swung


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swing for the fences

1. baseball Literally, to put all one's power into one's swing while batting so as to try to hit a home run. All they need is two more runs to win the game, so you can bet their star batter will come out swinging for the fences.
2. By extension, to put forward one's maximum amount of effort or energy (into or toward something); to act or perform with great intensity or effort. I wasn't sure about their state-appointed lawyer at first, but I was well impressed when he came out swinging for the fences on day one of the trial.
See also: fence, swing

swing the balance

To be the factor or provide the element that makes something happen or leads to success. We're hoping that the addition of new outdoor seating helps to swing the balance for the restaurant. A lot of the entries were very similar, so I'm hoping that the uniqueness of mine swings the balance in my favor.
See also: balance, swing

swing the lead

To feign illness to avoid work. Gerald's boss accused him of swinging the lead, but felt awful when he saw that Gerald was actually in hospital.
See also: lead, swing

swing both ways

To be sexually interested in both men and women. No, he doesn't just like guys, he swings both ways.
See also: both, swing, way

swing by

To visit someone casually and/or briefly. Just swing by when you get a chance—I'll be here all day.
See also: swing

swing by

v.
To visit some place for a brief amount of time, especially as a deviation from a direct course: On my way home, I swung by the post office to buy some stamps. We swung by a friend's house on our way to the beach. Why don't you swing by for some coffee?
See also: swing

swing both ways

in. to be bisexual. Since he swings both ways, he may stand a better chance at finding a date.
See also: both, swing, way
References in classic literature ?
He swung out his trunk with a fascinating crook at the end, and the brown baby threw itself, shouting, upon it.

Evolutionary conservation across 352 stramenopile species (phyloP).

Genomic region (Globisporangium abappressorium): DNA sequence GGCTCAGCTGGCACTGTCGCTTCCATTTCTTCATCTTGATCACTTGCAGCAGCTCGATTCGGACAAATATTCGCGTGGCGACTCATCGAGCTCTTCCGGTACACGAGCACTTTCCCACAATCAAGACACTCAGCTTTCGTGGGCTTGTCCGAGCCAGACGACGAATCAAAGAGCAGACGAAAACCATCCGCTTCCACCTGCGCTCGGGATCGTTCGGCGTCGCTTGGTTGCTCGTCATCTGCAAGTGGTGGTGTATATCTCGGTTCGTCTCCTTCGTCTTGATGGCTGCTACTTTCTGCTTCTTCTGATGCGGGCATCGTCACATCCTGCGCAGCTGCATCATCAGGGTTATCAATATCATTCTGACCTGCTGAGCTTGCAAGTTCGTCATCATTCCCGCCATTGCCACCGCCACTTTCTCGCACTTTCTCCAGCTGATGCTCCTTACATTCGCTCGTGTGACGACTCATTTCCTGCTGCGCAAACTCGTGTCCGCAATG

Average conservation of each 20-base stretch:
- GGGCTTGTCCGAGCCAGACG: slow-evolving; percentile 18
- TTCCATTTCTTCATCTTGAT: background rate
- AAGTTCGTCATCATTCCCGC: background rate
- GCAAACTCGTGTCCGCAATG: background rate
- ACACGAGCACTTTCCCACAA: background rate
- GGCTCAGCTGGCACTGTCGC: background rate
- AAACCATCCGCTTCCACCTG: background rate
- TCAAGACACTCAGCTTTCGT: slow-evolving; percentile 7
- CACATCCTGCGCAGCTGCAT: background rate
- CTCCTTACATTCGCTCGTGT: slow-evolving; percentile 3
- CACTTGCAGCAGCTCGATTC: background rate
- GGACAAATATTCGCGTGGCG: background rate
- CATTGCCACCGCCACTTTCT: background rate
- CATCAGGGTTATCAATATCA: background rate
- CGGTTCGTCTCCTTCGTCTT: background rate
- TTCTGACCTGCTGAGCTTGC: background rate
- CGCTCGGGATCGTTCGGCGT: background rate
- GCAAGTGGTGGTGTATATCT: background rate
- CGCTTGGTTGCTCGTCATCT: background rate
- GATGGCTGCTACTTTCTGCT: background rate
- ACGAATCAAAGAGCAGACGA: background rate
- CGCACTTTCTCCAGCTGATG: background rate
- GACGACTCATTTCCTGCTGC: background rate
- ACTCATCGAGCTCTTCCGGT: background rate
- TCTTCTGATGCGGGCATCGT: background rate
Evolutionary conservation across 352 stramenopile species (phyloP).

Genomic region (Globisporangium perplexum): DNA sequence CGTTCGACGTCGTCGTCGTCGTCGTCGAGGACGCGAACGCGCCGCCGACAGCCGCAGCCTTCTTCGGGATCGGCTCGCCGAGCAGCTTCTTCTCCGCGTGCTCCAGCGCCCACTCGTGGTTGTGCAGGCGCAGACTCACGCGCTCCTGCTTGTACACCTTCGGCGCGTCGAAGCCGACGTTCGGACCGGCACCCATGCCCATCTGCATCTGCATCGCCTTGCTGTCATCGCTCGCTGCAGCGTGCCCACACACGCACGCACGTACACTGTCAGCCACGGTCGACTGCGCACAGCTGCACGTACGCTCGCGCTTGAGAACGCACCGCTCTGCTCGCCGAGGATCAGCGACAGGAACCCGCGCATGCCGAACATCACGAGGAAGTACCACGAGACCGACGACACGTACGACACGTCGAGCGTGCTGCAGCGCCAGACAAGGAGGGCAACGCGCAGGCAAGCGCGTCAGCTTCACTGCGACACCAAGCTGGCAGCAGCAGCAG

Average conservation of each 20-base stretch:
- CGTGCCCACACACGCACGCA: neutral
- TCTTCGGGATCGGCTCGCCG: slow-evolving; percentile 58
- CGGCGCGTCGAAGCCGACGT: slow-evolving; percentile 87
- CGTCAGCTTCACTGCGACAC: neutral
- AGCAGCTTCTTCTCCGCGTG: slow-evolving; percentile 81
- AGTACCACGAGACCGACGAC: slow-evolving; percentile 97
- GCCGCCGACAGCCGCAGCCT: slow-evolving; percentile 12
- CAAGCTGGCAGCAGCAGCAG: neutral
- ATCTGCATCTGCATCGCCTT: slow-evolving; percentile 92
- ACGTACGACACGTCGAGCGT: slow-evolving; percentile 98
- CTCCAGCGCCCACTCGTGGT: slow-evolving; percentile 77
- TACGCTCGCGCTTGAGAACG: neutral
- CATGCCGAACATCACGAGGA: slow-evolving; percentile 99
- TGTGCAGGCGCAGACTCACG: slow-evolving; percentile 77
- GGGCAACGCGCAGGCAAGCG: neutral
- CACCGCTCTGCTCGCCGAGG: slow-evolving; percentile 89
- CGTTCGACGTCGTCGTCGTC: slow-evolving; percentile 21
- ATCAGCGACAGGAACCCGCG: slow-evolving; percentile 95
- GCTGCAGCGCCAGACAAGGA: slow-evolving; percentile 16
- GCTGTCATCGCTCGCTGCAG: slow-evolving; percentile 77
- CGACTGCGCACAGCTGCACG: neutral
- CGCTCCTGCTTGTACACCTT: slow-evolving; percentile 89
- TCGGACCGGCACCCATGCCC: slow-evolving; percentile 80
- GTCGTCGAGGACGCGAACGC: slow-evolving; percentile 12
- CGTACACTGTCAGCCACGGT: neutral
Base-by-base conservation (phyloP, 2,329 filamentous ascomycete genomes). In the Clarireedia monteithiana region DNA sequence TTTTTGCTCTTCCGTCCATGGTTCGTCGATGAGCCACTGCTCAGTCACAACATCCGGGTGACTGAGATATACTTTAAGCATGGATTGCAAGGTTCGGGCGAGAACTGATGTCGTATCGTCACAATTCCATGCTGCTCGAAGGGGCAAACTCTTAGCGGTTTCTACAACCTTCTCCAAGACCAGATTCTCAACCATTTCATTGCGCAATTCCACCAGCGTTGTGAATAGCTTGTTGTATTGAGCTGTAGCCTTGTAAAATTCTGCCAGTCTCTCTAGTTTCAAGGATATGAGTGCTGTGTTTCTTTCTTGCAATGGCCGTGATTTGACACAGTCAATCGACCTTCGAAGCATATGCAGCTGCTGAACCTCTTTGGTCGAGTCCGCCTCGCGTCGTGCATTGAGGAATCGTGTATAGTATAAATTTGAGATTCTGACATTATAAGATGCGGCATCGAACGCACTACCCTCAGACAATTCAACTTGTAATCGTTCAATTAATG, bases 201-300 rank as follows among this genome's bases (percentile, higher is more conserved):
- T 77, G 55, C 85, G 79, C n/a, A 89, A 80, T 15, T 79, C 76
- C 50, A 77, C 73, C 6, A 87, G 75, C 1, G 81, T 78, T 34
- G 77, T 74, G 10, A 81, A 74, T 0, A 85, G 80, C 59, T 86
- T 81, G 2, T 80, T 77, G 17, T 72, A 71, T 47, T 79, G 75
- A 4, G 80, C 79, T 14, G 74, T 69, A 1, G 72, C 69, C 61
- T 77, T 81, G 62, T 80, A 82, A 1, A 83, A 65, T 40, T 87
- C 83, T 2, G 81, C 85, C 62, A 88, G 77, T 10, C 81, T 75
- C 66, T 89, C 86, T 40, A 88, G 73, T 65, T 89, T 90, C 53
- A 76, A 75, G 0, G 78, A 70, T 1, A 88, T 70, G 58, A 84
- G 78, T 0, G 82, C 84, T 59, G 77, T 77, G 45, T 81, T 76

When he swung himself at last into the tree he sought, the moon was obscured by a heavy cloud, and the tree tops were waving wildly in a steadily increasing wind whose soughing drowned the lesser noises of the jungle.
Then, with the swiftness and agility of a cat, he leaped far outward upon a swaying branch, sprang upward through the darkness, caught another, swung himself upon it and then to one still higher.
For an instant Tantor, the elephant, paused with upraised trunk and tail, with great ears up-pricked, and then he swung on along the trail at a rapid, shuffling pace--straight toward the covered pit with its sharpened stakes upstanding in the ground.
The first panic of terror relieved, he urged his men forward to attack with their heavy elephant spears; but as they came, Tantor swung Tarzan to his broad head, and, wheeling, lumbered off into the jungle through the great rent he had made in the palisade.
Both groups had comparable gait velocities and there was no significant difference between the groups in the magnitude of arm swing in all walking conditions for the arm that swung more or less.
One day after manager Jim Tracy said Bradley won't swing a bat for a week, Bradley swung one lightly and plans to swing at balls within the next couple of days.
Toward the end of the swing phase of the running gait, once your leg has swung fully forward, forcefully pull it down and back as the foot makes ground contact.
President Clinton swung through in June for a Democratic party fund-raiser.
Di Tullio timed semiprofessional baseball players as they swung various bats in air tunnels at MIT.
Launched in February of 2002, Swung Magazine is a dynamic new entry into the world of men's lifestyle and entertainment publications.
He popularized a pantherine stance, dancing on the balls of his feet in deep plie, dropping his head and stretching out into a long, catlike line when he swung out.
If it's higher than parallel, you likely swung too far inside out, resulting in a high push and a loss of distance.